Back in November of last year, I wrote about hemp and CBD laws here. I have been teaching quite a bit on the subject lately and wanted to follow up that post with an examination of how legal use of hemp products may affect marijuana prosecutions in North Carolina.
The state of hemp. As I outlined in the prior post, hemp products are legal under state and federal law. This is apparent to anyone that visits a hemp store, where you can purchase everything from CBD-infused gummy bears, lotions, or drinks, to hemp flowers, also known as “buds” of the plant. Hemp flowers are indistinguishable from marijuana flowers—they look the same, smell the same, and apparently taste the same. Just like dried marijuana flowers, the dried hemp buds can be smoked, vaped, or eaten. Ingesting legal hemp (in whatever form) does not cause a user to become impaired but does provide a dose of the popular compound cannabidiol, abbreviated CBD. Many hemp stores also sell paraphernalia used to smoke it, like rolling papers and pipes.
Can you tell hemp from marijuana? Not very easily. No field test exists of which I’m aware, and traditional chemical analysis of cannabis typically only looks for the presence of THC, which is present in both marijuana and hemp. To distinguish hemp from marijuana, a chemical analysis that provides quantified levels of THC must be done. From what I understand, this is not a common test, and neither the State Crime lab nor most local crime labs perform this type of testing.
The North Carolina Department of Agriculture, however, tests the dried product from hemp plants to assure it is within the legal limit for THC levels (up to 0.3%), via private labs. Two local companies are here and here. From talking with retailers, it’s my understanding that they would not accept a hemp product without documentation that it has been subject to such testing and is found to be within the lawful limit.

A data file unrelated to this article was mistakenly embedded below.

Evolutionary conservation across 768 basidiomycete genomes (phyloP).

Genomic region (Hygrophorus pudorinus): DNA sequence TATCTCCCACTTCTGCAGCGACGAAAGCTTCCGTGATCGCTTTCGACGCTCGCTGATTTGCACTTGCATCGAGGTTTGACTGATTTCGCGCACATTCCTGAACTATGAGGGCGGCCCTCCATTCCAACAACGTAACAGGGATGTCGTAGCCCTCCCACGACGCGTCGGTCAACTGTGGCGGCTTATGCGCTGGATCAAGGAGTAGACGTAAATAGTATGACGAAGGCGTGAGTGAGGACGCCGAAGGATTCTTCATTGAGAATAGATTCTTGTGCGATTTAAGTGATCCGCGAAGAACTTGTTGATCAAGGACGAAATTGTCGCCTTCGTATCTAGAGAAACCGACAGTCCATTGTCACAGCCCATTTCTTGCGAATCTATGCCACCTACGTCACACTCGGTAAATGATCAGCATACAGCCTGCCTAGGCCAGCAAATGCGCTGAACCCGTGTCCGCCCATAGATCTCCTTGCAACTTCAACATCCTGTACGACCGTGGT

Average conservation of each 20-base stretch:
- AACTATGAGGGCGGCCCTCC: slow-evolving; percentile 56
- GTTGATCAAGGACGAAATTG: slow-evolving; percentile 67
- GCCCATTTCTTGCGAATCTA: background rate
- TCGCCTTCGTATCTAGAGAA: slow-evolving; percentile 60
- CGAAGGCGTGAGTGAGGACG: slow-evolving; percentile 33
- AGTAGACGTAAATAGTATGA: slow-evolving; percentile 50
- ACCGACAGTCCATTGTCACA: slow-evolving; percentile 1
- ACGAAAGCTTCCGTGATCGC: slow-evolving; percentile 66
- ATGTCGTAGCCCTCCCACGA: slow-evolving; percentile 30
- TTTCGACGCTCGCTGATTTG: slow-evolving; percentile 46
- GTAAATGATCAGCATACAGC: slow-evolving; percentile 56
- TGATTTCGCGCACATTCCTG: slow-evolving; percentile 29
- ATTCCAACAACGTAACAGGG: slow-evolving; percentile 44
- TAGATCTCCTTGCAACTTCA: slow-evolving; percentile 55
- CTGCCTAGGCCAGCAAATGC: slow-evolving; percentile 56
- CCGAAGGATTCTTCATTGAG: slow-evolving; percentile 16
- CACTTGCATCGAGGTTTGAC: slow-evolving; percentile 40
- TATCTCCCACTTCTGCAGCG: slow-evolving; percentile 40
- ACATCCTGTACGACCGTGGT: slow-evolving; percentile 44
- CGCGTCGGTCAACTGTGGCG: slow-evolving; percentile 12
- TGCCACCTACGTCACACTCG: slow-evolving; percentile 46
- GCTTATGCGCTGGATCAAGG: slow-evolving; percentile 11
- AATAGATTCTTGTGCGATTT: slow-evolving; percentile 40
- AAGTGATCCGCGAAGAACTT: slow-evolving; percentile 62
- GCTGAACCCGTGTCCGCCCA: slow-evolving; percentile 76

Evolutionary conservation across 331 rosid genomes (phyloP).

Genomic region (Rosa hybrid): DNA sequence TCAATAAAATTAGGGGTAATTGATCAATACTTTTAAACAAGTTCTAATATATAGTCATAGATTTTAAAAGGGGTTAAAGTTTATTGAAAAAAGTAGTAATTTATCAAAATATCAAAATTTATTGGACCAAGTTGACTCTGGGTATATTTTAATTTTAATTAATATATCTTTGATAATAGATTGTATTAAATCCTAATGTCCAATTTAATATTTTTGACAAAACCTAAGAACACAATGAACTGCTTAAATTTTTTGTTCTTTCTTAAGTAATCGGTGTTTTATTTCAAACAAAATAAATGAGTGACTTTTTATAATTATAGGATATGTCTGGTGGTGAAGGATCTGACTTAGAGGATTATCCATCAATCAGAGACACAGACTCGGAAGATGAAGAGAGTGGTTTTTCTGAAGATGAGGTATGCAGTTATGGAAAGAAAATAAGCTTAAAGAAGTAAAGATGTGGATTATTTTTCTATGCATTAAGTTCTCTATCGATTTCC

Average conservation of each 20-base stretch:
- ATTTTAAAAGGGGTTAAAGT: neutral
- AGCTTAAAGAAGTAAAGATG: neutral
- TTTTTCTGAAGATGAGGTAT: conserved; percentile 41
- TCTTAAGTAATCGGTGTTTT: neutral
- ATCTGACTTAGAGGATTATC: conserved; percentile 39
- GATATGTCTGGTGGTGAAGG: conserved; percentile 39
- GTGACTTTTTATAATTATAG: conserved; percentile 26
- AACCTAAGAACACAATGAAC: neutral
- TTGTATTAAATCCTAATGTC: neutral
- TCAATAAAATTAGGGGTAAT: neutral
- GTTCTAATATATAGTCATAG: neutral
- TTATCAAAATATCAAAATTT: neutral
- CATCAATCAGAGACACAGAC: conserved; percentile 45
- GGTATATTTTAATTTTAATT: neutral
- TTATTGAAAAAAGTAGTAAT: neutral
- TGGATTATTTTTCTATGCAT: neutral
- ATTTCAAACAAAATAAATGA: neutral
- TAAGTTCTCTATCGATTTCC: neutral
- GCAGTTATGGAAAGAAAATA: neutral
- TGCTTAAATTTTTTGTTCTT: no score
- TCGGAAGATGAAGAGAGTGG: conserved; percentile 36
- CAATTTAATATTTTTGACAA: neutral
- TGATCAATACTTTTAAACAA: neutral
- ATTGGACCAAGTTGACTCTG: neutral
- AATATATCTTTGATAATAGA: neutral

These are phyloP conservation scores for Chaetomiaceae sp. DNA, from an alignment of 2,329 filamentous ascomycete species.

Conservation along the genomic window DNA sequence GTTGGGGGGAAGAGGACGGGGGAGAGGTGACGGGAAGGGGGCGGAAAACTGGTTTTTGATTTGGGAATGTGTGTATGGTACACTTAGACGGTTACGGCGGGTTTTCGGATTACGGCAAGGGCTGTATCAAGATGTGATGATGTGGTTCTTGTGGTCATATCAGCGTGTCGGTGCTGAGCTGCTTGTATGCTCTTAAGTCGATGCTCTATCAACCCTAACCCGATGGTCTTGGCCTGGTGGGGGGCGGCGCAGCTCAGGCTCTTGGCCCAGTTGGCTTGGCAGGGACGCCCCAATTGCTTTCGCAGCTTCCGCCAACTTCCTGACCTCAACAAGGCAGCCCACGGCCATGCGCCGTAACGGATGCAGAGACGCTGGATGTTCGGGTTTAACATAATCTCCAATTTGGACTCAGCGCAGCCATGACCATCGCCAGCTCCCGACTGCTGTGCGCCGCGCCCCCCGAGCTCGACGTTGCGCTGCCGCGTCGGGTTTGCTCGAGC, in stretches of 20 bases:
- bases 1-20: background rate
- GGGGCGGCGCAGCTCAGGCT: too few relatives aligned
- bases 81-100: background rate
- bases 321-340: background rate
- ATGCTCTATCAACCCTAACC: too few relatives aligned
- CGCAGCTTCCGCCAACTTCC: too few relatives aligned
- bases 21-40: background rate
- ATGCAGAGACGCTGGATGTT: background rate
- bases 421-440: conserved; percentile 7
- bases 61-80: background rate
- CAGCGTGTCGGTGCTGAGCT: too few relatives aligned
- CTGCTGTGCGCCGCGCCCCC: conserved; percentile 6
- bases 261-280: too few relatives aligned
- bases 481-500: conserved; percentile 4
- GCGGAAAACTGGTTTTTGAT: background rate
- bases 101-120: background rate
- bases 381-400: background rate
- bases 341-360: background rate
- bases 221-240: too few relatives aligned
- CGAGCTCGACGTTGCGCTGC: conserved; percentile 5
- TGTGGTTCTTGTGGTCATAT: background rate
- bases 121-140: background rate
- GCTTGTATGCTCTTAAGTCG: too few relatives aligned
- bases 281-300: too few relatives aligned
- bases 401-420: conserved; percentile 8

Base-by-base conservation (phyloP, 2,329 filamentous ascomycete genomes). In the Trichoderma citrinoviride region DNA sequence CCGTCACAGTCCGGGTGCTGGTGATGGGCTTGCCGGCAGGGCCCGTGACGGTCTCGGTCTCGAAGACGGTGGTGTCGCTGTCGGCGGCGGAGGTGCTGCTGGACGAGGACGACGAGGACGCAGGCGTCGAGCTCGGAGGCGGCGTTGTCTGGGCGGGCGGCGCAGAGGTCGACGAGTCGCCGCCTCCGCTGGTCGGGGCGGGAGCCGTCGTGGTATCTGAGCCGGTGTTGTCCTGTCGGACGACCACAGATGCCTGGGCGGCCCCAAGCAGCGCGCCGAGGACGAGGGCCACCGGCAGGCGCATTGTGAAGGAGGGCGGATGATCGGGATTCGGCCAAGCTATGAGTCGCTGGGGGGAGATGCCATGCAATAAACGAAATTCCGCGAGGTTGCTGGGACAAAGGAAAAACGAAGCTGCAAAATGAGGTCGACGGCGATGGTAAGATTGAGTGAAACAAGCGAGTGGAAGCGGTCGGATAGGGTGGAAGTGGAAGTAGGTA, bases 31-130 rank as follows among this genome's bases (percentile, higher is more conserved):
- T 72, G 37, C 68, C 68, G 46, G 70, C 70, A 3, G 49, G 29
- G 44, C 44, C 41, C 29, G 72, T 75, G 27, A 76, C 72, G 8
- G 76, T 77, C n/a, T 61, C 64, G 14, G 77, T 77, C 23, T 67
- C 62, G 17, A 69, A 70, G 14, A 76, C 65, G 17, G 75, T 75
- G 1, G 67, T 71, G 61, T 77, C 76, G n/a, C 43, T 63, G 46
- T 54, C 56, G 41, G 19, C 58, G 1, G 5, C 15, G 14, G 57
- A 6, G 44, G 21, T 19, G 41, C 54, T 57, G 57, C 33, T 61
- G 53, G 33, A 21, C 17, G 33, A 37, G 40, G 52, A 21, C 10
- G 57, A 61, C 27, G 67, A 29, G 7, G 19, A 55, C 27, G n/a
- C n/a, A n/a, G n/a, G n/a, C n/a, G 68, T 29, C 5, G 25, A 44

So, it appears that while testing to distinguish hemp from marijuana exists, the state law enforcement lab infrastructure is not currently equipped to do so, and officers on the ground can’t tell the difference, at least not before the product can be seized and analyzed in a lab capable of performing this kind of testing. Which brings us to the next point . . .
How should law enforcement treat suspected marijuana? If hemp is legal, and it looks and smells exactly the same as illegal marijuana, and there isn’t an easy way to distinguish it outside of a lab, what are officers to do? A recent memo submitted by the State Bureau of Investigation (“SBI”) to the General Assembly describes the problem. The memo was submitted in response to Senate Bill 315, pending this session, which if passed would clarify that the possession of all hemp products is legal. While the SBI memo discussed concerns if SB 315 passes, it seems fairly clear that these concerns exist under current law. To quote from the memo: